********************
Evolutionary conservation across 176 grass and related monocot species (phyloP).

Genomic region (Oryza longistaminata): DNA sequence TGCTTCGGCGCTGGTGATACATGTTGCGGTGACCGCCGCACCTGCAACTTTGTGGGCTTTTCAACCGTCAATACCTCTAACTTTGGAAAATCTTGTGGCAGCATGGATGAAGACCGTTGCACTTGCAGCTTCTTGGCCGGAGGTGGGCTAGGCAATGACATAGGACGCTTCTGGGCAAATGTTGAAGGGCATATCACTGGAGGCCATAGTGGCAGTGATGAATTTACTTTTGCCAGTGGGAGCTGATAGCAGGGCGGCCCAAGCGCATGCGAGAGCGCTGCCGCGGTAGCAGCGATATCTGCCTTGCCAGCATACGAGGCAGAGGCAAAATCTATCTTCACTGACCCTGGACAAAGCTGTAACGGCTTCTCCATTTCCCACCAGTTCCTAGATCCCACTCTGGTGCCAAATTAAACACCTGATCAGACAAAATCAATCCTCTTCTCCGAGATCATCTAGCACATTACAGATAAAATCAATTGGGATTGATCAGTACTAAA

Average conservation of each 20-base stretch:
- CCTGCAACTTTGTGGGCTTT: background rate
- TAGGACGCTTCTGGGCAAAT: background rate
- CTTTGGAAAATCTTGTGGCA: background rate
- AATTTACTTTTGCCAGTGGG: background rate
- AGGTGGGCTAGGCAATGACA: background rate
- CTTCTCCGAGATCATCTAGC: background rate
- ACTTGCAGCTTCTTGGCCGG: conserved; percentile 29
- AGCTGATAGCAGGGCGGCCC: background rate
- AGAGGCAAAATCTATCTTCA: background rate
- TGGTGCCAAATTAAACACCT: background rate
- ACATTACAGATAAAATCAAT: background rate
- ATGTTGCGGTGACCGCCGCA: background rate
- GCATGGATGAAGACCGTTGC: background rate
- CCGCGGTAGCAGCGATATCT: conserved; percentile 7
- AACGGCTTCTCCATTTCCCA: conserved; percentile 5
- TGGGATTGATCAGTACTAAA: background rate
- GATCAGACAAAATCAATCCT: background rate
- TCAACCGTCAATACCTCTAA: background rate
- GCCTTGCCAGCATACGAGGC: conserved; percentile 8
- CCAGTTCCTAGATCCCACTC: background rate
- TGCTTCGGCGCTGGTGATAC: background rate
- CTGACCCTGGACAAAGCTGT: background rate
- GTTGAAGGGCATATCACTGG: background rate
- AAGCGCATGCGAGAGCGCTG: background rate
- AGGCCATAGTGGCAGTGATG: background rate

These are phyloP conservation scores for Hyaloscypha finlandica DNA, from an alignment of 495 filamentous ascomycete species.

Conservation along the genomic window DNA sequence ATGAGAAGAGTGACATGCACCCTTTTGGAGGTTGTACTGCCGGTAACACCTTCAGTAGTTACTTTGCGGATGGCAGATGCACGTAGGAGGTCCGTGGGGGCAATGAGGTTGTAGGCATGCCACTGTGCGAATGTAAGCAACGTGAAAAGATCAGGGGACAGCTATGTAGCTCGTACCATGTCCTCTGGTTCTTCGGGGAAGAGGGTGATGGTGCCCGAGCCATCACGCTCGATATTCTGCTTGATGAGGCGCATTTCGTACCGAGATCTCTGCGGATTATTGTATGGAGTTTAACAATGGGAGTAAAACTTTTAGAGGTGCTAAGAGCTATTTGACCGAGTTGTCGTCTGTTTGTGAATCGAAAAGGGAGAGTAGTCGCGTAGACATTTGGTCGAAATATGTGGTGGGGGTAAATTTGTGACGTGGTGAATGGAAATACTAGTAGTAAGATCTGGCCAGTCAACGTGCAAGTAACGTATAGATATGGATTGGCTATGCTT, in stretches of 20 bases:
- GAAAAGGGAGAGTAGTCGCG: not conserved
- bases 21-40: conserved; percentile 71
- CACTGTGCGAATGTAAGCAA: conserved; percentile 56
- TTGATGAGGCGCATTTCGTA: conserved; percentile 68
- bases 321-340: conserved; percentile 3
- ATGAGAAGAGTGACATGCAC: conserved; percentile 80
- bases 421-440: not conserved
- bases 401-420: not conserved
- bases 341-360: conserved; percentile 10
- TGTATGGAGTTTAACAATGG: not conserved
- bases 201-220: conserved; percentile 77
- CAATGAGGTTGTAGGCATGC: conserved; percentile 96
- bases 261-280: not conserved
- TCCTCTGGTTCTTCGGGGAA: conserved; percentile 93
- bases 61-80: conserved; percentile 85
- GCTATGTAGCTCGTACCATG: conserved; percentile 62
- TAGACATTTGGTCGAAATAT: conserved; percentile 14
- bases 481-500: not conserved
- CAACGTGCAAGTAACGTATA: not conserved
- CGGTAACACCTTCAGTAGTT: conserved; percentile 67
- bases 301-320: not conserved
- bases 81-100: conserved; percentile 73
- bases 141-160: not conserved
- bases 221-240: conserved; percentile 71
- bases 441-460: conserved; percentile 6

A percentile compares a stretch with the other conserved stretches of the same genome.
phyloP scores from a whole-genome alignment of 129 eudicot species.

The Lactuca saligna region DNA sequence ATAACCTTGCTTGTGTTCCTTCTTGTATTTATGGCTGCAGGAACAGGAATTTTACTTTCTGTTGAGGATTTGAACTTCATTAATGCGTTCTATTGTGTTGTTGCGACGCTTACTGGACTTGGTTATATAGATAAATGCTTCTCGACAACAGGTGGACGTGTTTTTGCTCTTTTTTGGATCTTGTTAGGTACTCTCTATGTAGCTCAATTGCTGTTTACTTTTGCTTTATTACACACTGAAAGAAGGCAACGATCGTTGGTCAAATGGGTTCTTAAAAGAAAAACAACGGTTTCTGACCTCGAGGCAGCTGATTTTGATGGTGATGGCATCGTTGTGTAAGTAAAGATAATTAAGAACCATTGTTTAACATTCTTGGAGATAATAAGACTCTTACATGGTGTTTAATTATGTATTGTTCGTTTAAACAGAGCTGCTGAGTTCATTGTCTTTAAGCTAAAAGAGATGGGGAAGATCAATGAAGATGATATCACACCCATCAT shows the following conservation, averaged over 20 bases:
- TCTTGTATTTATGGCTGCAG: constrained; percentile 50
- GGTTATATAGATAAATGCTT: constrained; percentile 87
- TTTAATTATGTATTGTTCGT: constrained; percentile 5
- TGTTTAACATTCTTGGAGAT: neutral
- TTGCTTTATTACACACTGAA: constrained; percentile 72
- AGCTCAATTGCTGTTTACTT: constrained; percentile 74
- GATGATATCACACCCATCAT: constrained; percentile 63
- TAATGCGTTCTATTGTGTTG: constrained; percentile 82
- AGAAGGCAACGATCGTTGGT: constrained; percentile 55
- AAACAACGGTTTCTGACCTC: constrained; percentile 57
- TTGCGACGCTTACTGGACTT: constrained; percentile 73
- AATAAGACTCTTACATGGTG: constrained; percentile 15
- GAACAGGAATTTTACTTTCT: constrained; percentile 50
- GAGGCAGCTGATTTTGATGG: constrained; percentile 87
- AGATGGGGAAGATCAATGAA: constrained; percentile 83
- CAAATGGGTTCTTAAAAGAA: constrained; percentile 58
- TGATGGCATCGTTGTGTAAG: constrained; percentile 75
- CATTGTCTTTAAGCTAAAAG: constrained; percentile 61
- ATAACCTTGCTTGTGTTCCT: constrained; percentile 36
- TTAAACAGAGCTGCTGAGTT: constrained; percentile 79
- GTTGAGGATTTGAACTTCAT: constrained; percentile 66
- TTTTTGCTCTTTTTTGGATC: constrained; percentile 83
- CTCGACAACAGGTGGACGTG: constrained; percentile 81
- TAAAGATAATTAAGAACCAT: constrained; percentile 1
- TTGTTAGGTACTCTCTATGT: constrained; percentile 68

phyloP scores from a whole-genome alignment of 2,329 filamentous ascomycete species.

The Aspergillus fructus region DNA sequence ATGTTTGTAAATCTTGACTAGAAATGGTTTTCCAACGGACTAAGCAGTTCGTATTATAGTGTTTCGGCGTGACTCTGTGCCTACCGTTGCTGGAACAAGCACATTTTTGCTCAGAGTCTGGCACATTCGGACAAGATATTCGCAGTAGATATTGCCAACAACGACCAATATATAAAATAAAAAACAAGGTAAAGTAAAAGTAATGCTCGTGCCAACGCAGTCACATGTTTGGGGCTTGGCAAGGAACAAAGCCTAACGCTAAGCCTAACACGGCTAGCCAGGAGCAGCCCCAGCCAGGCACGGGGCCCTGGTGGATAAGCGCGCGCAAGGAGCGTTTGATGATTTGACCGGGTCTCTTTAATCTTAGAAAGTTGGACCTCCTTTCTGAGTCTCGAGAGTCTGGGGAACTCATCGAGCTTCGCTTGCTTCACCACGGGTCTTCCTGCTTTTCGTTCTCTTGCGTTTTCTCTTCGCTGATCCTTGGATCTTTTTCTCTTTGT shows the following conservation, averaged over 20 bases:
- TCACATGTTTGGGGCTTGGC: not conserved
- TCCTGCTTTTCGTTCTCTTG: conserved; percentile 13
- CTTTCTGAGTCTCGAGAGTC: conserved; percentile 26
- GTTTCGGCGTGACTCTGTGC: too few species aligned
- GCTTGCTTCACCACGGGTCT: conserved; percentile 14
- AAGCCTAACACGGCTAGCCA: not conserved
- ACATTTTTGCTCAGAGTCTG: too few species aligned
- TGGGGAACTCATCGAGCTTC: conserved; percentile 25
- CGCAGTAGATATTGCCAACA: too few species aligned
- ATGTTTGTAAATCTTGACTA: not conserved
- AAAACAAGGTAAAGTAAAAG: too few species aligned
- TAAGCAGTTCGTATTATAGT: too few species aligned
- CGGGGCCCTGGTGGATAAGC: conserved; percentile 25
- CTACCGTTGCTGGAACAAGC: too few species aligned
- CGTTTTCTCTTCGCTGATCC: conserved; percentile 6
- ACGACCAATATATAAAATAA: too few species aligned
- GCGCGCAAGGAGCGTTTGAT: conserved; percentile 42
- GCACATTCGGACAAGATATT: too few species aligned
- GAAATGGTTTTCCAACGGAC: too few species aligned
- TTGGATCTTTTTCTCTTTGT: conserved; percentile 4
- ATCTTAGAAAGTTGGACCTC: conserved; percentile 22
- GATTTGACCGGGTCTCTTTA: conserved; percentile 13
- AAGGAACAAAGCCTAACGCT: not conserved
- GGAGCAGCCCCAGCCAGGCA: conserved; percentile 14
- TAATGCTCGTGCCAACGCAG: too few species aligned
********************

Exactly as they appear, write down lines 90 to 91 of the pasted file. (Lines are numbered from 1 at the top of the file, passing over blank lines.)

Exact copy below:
- GCTTGCTTCACCACGGGTCT: conserved; percentile 14
- AAGCCTAACACGGCTAGCCA: not conserved